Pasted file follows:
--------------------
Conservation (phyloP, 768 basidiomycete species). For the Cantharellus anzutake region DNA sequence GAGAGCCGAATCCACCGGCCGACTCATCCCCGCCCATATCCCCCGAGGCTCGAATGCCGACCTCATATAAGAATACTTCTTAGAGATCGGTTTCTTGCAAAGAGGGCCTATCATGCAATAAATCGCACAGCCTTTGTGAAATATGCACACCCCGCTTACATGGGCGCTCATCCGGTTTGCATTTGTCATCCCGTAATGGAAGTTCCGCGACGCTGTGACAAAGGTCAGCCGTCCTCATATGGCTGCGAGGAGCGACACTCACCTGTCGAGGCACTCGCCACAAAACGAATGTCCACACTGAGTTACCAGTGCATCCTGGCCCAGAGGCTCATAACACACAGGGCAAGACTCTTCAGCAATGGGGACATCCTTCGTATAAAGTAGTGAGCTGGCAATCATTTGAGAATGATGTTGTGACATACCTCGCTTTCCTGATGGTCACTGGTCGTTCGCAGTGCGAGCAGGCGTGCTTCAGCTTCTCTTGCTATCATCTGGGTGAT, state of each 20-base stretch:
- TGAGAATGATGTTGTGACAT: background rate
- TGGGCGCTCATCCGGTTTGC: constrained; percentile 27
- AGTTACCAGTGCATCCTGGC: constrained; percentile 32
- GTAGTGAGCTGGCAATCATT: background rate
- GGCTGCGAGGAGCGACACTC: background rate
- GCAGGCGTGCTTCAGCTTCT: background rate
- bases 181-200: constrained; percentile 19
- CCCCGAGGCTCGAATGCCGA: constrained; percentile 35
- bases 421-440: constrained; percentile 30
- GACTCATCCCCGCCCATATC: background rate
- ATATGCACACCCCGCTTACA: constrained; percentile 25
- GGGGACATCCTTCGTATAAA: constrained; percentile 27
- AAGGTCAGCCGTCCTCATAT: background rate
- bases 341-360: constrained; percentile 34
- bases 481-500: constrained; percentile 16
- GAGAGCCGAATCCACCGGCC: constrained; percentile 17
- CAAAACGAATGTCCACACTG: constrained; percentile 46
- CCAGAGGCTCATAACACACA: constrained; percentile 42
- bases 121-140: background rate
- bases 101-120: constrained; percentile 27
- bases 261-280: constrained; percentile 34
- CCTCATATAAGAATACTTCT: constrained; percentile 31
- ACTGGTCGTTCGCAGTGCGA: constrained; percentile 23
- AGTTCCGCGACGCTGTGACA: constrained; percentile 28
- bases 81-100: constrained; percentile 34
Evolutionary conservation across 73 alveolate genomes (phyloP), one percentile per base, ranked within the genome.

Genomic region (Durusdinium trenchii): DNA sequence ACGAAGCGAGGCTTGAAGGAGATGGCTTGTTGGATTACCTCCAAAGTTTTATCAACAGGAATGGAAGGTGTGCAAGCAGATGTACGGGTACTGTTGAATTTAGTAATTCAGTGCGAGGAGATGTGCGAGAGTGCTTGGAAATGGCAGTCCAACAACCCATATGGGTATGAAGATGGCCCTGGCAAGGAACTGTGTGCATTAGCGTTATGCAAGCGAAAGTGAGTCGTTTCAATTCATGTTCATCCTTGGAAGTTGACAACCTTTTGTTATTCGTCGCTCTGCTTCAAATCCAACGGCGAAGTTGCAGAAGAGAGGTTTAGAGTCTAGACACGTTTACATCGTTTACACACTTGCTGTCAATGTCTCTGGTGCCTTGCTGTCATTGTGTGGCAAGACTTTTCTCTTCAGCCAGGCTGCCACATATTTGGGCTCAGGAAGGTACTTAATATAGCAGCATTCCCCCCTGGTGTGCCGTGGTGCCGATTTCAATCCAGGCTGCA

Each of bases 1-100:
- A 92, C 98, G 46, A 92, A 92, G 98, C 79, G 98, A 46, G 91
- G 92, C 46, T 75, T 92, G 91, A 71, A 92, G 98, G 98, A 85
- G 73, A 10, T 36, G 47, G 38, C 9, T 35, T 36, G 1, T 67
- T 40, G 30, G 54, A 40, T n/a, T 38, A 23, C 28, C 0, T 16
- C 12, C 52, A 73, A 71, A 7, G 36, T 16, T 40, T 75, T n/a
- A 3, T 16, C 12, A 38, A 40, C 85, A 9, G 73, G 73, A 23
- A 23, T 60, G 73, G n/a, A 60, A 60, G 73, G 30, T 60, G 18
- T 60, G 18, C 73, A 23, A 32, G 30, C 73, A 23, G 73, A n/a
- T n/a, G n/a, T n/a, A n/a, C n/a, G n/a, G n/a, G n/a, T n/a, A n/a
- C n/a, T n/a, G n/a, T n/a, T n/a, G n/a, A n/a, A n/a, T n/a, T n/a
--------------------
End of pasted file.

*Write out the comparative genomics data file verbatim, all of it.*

Conservation (phyloP, 768 basidiomycete species). For the Cantharellus anzutake region DNA sequence GAGAGCCGAATCCACCGGCCGACTCATCCCCGCCCATATCCCCCGAGGCTCGAATGCCGACCTCATATAAGAATACTTCTTAGAGATCGGTTTCTTGCAAAGAGGGCCTATCATGCAATAAATCGCACAGCCTTTGTGAAATATGCACACCCCGCTTACATGGGCGCTCATCCGGTTTGCATTTGTCATCCCGTAATGGAAGTTCCGCGACGCTGTGACAAAGGTCAGCCGTCCTCATATGGCTGCGAGGAGCGACACTCACCTGTCGAGGCACTCGCCACAAAACGAATGTCCACACTGAGTTACCAGTGCATCCTGGCCCAGAGGCTCATAACACACAGGGCAAGACTCTTCAGCAATGGGGACATCCTTCGTATAAAGTAGTGAGCTGGCAATCATTTGAGAATGATGTTGTGACATACCTCGCTTTCCTGATGGTCACTGGTCGTTCGCAGTGCGAGCAGGCGTGCTTCAGCTTCTCTTGCTATCATCTGGGTGAT, state of each 20-base stretch:
- TGAGAATGATGTTGTGACAT: background rate
- TGGGCGCTCATCCGGTTTGC: constrained; percentile 27
- AGTTACCAGTGCATCCTGGC: constrained; percentile 32
- GTAGTGAGCTGGCAATCATT: background rate
- GGCTGCGAGGAGCGACACTC: background rate
- GCAGGCGTGCTTCAGCTTCT: background rate
- bases 181-200: constrained; percentile 19
- CCCCGAGGCTCGAATGCCGA: constrained; percentile 35
- bases 421-440: constrained; percentile 30
- GACTCATCCCCGCCCATATC: background rate
- ATATGCACACCCCGCTTACA: constrained; percentile 25
- GGGGACATCCTTCGTATAAA: constrained; percentile 27
- AAGGTCAGCCGTCCTCATAT: background rate
- bases 341-360: constrained; percentile 34
- bases 481-500: constrained; percentile 16
- GAGAGCCGAATCCACCGGCC: constrained; percentile 17
- CAAAACGAATGTCCACACTG: constrained; percentile 46
- CCAGAGGCTCATAACACACA: constrained; percentile 42
- bases 121-140: background rate
- bases 101-120: constrained; percentile 27
- bases 261-280: constrained; percentile 34
- CCTCATATAAGAATACTTCT: constrained; percentile 31
- ACTGGTCGTTCGCAGTGCGA: constrained; percentile 23
- AGTTCCGCGACGCTGTGACA: constrained; percentile 28
- bases 81-100: constrained; percentile 34
Evolutionary conservation across 73 alveolate genomes (phyloP), one percentile per base, ranked within the genome.

Genomic region (Durusdinium trenchii): DNA sequence ACGAAGCGAGGCTTGAAGGAGATGGCTTGTTGGATTACCTCCAAAGTTTTATCAACAGGAATGGAAGGTGTGCAAGCAGATGTACGGGTACTGTTGAATTTAGTAATTCAGTGCGAGGAGATGTGCGAGAGTGCTTGGAAATGGCAGTCCAACAACCCATATGGGTATGAAGATGGCCCTGGCAAGGAACTGTGTGCATTAGCGTTATGCAAGCGAAAGTGAGTCGTTTCAATTCATGTTCATCCTTGGAAGTTGACAACCTTTTGTTATTCGTCGCTCTGCTTCAAATCCAACGGCGAAGTTGCAGAAGAGAGGTTTAGAGTCTAGACACGTTTACATCGTTTACACACTTGCTGTCAATGTCTCTGGTGCCTTGCTGTCATTGTGTGGCAAGACTTTTCTCTTCAGCCAGGCTGCCACATATTTGGGCTCAGGAAGGTACTTAATATAGCAGCATTCCCCCCTGGTGTGCCGTGGTGCCGATTTCAATCCAGGCTGCA

Each of bases 1-100:
- A 92, C 98, G 46, A 92, A 92, G 98, C 79, G 98, A 46, G 91
- G 92, C 46, T 75, T 92, G 91, A 71, A 92, G 98, G 98, A 85
- G 73, A 10, T 36, G 47, G 38, C 9, T 35, T 36, G 1, T 67
- T 40, G 30, G 54, A 40, T n/a, T 38, A 23, C 28, C 0, T 16
- C 12, C 52, A 73, A 71, A 7, G 36, T 16, T 40, T 75, T n/a
- A 3, T 16, C 12, A 38, A 40, C 85, A 9, G 73, G 73, A 23
- A 23, T 60, G 73, G n/a, A 60, A 60, G 73, G 30, T 60, G 18
- T 60, G 18, C 73, A 23, A 32, G 30, C 73, A 23, G 73, A n/a
- T n/a, G n/a, T n/a, A n/a, C n/a, G n/a, G n/a, G n/a, T n/a, A n/a
- C n/a, T n/a, G n/a, T n/a, T n/a, G n/a, A n/a, A n/a, T n/a, T n/a